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Embedded Systems Design: Functionality and Processes

Key Takeaways

  • Learn about the types of embedded systems.

  • Gain a greater understanding of embedded systems design.

  • Gain a better understanding of the processes and functionality of embedded systems.

 Computer motherboard with ICs utilizing embedded technology.

Embedded systems technology is common in computers.

Whether it is precious gems or SerDes technology, the term embedded is synonymous with implanting an object in a surrounding mass. This also holds true for systems we call embedded systems.

What Are Embedded Systems?

A system whose design incorporates the embedding of both software and hardware collectively for a particular function within a larger area is called embedded systems design. Within this area of design, the microcontroller, which derives from the Harvard computer architecture, fills a critical role in an embedded system.

The Harvard architecture utilizes distinct signal and storage pathways for its data and instructions. The term Harvard architecture originates from the Harvard Mark I computer (relay-based), which stores its data in electro-mechanical counters and instructions on 24 bit wide punched tape.

In summary, an embedded system is a component of engineering that involves computations that are subject to physical constraints. These physical constraints arise via two types of interactions involving computational procedures with the physical world:

  • The reaction to our physical environment

  • The execution on a physical platform

We refer to these physical restrictions as:

  • Reaction constraints

  • Execution constraints

Embedded Systems Functionality

Common reaction constraints identify jitter, deadlines, and throughput. The origin of these specific constraints is from the behavioral requirements of a system. However, typical execution constraints place bounds on the available processor power, speed, and failure rates of hardware. The origin of these specific constrictions is from the implementation requirements of a system.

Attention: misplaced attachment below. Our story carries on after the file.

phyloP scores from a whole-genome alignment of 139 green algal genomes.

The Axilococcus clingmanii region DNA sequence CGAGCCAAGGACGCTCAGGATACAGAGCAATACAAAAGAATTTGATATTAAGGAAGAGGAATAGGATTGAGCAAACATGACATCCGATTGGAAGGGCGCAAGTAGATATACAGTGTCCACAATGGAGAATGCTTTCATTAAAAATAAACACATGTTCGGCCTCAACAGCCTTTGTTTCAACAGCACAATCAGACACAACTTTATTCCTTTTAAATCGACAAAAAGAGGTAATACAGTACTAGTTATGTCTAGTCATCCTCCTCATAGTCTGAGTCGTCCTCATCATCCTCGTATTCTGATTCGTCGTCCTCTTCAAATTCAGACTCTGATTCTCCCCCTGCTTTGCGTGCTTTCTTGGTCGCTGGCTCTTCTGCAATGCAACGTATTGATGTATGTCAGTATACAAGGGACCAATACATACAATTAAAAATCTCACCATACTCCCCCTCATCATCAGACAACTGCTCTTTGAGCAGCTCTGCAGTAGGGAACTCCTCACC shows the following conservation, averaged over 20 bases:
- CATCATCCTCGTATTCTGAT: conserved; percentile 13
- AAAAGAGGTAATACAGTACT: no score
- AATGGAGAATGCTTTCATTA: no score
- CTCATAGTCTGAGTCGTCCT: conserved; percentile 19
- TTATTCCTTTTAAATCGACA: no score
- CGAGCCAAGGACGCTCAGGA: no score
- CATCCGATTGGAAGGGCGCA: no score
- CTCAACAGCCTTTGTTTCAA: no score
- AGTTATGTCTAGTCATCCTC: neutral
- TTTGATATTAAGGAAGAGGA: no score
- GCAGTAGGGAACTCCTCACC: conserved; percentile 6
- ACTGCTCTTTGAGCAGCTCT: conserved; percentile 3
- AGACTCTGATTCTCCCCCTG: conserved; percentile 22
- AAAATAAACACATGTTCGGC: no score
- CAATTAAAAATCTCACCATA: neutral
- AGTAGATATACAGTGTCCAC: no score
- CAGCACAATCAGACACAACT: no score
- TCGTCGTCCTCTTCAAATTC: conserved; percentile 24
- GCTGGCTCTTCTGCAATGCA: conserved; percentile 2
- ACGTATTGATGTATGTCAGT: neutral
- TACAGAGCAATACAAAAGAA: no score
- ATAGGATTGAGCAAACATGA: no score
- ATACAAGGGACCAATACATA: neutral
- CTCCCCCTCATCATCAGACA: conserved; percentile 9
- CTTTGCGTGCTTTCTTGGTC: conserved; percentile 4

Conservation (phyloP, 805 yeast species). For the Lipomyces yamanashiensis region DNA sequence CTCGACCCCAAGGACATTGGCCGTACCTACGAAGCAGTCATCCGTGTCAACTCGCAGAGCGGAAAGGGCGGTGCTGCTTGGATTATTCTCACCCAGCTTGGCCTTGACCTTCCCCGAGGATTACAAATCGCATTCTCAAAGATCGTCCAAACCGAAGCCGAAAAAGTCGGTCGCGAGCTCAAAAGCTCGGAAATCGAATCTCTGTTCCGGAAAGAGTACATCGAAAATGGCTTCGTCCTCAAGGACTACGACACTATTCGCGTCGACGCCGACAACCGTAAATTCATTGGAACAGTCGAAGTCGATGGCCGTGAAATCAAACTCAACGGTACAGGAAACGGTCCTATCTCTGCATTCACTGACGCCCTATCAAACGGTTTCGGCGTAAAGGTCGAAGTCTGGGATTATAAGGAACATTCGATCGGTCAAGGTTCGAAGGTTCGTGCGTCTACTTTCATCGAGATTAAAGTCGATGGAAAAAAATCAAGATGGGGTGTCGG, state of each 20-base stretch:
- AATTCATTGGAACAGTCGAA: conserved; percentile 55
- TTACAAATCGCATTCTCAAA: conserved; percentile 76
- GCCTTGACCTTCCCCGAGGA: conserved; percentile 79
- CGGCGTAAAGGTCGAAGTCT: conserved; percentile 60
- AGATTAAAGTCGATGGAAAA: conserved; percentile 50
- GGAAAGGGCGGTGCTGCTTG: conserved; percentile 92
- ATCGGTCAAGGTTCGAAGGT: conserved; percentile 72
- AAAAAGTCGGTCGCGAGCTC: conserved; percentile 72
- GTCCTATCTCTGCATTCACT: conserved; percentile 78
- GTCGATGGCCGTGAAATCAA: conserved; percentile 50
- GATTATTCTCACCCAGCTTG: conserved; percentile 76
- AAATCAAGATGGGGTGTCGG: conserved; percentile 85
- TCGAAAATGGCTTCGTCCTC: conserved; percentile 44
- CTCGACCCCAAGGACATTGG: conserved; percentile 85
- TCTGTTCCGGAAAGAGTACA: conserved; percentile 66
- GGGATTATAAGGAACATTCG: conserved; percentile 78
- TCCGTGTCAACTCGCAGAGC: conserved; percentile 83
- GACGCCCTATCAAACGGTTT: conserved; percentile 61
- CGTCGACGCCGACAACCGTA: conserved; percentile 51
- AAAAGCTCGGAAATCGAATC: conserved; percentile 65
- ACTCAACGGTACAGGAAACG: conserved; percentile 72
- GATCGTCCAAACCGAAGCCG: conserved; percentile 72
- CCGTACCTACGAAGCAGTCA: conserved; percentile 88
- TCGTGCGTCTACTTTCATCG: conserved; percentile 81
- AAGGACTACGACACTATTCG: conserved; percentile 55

We study execution constraints in computer engineering and reaction constraints in control theory. Obtaining control of the interaction of computation with both types of constrictions affords the ability to meet set requirements, which is the key to embedded systems design.

At its core, system design is a process of deriving (from requirements) a model from which a system generates more or less automatically. We define a model as an abstract depiction of a particular system. For example, take software design, which is the process of deriving a program for compilation. Another example is hardware design, which is the process of deriving a hardware description for synthesizing a specific circuit.

The Processes of Embedded Systems

In summary, an embedded system controls various other electronic devices, which makes it a controller. As I am sure you are aware, it consists of embedded software, embedded hardware, and an environment. Overall, there are two categories of embedded systems: microcontrollers and microprocessors. We discussed the basics of the origin of the microcontroller earlier. However, the basis for the microprocessor derives from the von Neumann architecture.

The von Neumann architecture’s primary elements are as follows:

  • Storing instructions and data as binary digits.

  • Storing instructions and data in primary storage.

  • Retrieves instructions from memory serially, i.e., in order and one at a time.

The Steps in the Embedded System Design Process

The various steps in the embedded system design process are as follows:

  • Abstraction: During this step, we abstract issues related to the system.

  • Software + hardware architecture: In this stage, we obtain a complete understanding of the software and hardware before initializing the design process.

  • Extra functional properties: During this stage, we assess the main design to gain a total understanding of the additional functions we need to implement.